Sharkey fire deaths: Accused said blaze 'went wrong'
A man accused of murdering three people in a house fire allegedly told a friend "it went wrong", a court has heard
Lee McCarthy, 31, also claimed that Scott Snowden, 37, wanted to get 55-year-old Thomas Sharkey shot so his cousin Mark Sharkey would be blamed.
He was giving evidence for a second day at the High Court in Glasgow trial of Mr Snowden and Robert Jennings, 50.
Both men deny murdering Thomas Sharkey, 21, Bridget, eight, and Thomas Snr, by torching their home in Helensburgh.
Thomas and his sister Bridget died in the fire on 24 July 2011. Their father died in hospital days later.
The children's mother Angela Sharkey, 48, survived the blaze. Both accused also face a charge of attempting to murder her.
Witness Mr McCarthy, a former drug dealer who said he bought cocaine from Mr Snowden, claimed the accused seemed nervous during a conversation they had about the Sharkey house fire two days after the fatal blaze.
He said that he told Mr Snowden: "Yous are mental for doing that."
The witness said: "His reply was 'it went wrong'."
Earlier, Mr McCarthy told the court of a pub conversation in which he claimed Mr Snowden told him he planned to get Mr Sharkey shot.
He told the jury: "He says he was going to get Mr Sharkey shot so his cousin Mark Sharkey gets the blame of it."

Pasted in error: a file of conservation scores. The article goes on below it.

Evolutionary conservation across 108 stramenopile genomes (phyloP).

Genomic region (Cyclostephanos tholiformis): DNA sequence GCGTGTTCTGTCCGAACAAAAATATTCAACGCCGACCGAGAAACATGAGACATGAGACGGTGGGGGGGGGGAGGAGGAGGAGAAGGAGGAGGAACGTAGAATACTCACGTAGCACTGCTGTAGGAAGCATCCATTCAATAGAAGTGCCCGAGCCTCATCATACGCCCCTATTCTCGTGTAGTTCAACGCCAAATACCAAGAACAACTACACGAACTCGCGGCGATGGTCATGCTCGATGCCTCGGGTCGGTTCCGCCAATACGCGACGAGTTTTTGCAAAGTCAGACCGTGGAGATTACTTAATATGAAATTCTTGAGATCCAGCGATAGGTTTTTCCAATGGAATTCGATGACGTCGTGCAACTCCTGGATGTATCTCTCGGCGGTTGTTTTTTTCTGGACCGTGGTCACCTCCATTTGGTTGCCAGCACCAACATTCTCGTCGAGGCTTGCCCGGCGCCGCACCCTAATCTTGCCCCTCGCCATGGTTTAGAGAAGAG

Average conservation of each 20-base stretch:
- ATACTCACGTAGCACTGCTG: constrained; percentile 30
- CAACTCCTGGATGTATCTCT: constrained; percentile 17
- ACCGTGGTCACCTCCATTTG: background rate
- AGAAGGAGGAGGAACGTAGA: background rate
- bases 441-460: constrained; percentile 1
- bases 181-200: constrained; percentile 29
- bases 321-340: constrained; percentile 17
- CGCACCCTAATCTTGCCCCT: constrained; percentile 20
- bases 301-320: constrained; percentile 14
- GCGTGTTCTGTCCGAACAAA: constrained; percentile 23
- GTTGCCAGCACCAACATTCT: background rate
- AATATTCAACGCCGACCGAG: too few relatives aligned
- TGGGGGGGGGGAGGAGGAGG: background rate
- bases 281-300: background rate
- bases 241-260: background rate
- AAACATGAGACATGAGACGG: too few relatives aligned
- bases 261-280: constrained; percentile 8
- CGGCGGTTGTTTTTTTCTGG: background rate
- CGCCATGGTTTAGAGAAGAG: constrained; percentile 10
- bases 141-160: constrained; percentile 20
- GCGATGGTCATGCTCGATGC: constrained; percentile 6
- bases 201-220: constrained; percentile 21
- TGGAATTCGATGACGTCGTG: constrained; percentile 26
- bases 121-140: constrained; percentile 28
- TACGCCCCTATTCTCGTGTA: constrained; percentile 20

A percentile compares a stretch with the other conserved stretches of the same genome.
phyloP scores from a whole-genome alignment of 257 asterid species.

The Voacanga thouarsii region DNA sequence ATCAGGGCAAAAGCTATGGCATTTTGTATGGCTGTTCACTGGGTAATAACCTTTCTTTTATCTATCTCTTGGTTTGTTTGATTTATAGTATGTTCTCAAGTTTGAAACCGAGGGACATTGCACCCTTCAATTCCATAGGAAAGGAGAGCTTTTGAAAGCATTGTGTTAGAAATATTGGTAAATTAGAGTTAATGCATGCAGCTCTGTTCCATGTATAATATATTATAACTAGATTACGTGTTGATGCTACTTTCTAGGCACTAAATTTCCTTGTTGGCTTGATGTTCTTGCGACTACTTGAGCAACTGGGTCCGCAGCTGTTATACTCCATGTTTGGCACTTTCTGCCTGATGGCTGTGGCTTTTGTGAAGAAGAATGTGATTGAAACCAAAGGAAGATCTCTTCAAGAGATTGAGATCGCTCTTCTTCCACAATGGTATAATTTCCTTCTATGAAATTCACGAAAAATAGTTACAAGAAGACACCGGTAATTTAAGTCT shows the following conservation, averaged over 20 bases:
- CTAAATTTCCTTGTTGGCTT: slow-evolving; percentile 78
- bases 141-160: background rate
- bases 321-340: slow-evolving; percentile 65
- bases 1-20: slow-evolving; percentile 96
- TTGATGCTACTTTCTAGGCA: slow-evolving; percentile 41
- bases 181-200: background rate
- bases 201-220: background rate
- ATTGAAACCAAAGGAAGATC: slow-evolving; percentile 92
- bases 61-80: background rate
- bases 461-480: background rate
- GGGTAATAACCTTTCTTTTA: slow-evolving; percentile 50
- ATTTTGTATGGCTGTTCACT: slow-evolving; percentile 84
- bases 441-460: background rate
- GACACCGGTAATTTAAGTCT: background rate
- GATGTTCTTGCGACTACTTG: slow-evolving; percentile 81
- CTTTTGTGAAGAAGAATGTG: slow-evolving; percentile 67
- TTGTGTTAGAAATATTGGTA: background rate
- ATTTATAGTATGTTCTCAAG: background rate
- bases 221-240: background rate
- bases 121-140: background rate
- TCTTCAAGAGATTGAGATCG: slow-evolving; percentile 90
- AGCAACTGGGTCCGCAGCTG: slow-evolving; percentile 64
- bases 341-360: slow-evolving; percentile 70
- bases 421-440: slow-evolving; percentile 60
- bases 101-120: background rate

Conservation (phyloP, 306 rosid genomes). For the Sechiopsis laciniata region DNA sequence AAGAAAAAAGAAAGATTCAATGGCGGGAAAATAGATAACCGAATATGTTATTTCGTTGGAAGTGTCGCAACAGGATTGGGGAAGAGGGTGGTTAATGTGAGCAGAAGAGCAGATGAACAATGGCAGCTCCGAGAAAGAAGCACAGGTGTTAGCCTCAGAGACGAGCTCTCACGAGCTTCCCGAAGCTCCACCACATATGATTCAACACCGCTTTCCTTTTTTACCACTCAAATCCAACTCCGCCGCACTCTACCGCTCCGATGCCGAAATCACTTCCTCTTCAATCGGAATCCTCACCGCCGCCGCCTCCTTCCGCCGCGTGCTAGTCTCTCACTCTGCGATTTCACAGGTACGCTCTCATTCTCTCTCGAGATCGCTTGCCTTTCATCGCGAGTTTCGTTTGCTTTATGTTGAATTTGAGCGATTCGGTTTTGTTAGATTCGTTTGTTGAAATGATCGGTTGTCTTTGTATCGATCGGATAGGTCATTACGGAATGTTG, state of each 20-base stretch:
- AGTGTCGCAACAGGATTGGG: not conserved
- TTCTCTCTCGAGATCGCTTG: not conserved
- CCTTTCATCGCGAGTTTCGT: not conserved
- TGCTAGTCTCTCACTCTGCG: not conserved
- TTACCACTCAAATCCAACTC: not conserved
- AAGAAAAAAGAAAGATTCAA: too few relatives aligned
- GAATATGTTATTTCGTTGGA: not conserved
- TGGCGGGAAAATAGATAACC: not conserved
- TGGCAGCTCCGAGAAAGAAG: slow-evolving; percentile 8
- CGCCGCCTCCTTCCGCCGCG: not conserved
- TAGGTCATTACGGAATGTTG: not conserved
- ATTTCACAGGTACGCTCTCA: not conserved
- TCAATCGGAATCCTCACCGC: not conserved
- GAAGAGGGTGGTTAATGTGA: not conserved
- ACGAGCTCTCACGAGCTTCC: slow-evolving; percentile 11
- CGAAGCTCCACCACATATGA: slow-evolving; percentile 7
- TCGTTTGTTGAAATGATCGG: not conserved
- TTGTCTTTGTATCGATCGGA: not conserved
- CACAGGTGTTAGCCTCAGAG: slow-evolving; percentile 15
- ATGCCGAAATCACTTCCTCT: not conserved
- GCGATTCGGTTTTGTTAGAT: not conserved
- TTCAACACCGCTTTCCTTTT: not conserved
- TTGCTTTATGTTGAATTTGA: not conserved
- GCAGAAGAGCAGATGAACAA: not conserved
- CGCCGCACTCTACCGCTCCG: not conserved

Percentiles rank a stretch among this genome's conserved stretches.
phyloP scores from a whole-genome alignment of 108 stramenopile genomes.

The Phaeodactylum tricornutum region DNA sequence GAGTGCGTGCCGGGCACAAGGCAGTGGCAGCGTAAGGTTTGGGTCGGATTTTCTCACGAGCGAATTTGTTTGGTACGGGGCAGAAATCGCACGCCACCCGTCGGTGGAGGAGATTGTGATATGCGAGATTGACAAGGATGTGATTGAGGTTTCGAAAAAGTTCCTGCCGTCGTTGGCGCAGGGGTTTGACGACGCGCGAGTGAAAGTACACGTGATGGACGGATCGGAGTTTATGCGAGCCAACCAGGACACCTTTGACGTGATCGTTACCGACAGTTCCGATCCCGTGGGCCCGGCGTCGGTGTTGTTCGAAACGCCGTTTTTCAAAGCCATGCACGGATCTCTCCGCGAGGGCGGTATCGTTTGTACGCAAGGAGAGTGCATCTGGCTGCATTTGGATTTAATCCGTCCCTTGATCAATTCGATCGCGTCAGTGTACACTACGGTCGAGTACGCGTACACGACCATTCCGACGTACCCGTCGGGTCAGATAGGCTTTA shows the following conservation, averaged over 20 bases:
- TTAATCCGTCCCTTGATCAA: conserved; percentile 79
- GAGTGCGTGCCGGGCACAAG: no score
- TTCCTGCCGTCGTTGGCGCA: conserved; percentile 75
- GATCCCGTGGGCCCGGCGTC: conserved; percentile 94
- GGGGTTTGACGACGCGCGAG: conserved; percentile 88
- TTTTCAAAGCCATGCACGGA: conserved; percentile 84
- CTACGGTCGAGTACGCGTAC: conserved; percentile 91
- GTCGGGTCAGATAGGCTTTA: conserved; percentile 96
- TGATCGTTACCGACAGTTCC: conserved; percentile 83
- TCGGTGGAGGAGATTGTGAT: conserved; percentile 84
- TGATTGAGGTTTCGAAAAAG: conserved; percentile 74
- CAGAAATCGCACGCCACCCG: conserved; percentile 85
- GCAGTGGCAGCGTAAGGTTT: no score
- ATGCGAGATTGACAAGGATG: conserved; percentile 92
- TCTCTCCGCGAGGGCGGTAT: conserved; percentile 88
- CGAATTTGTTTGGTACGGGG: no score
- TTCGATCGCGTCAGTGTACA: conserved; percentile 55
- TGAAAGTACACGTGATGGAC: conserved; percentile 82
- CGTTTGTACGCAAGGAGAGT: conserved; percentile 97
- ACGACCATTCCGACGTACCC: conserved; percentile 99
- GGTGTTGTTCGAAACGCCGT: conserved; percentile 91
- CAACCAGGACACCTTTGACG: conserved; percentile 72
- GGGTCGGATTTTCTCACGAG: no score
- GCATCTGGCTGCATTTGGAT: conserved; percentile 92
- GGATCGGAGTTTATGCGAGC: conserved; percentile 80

Mr McCarthy agreed when judge Lord Matthews asked if the motive appeared to be to "cause some rift in the family".
The court heard that after the pub conversation Mr Sharkey organised a charity event at the town's Victoria Halls.
He said he told Mr Snowden a week after the event: "I thought he was getting shot."
Mr McCarthy said Mr Snowden replied: "I've got something else in mind for him."
The witness said he believed that after the fire he was a police suspect.
Mr Snowden's defence counsel Donald Findlay QC said: "There's a splendid motivation for shifting the blame onto somebody else."
The witness said that it was a motivation "to tell the truth".
Mr Snowden and Mr Jennings face 22 charges between them, all of which they deny.
Both men have lodged special defences of incrimination and alibi, with Mr Snowden claiming he was in Mexico when the fire at the Sharkey home was allegedly started, while Mr Jennings claims he was home alone in Helensburgh.
The trial before judge Lord Matthews, which is expected to last between eight and 10 weeks, continues.